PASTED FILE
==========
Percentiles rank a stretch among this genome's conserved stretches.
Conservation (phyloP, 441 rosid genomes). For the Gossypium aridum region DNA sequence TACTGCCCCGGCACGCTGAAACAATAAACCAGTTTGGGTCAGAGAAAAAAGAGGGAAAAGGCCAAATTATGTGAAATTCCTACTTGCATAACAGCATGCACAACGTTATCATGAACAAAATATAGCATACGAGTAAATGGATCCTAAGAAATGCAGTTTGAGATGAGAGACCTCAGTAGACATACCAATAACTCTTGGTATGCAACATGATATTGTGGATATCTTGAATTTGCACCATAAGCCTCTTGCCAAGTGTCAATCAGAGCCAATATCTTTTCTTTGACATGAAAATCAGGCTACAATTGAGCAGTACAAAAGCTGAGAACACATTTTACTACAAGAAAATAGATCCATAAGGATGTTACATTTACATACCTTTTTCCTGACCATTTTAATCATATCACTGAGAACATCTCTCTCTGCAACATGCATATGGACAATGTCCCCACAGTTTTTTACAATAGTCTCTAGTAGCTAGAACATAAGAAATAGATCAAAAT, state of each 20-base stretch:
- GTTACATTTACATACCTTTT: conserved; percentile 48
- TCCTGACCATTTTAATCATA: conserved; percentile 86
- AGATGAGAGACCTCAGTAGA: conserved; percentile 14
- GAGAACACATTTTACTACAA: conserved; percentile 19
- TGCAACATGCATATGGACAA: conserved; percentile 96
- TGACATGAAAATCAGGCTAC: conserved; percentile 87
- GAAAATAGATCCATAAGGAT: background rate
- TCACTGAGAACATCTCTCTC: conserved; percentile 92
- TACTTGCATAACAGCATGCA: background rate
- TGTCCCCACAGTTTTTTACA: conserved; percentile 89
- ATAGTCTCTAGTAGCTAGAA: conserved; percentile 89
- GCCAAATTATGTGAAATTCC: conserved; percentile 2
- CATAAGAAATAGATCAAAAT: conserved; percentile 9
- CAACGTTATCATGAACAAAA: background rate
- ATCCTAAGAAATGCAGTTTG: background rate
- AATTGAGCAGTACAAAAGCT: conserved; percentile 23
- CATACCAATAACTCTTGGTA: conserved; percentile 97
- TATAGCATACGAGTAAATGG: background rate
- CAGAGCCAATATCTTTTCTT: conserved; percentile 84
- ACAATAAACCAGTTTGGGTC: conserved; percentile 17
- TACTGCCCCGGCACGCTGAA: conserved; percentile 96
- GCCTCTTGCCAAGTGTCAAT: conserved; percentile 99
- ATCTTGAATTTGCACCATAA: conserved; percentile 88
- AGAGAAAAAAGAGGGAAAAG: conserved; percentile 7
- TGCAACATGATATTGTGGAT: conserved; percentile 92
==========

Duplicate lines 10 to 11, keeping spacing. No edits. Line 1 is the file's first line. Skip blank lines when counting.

- TCACTGAGAACATCTCTCTC: conserved; percentile 92
- TACTTGCATAACAGCATGCA: background rate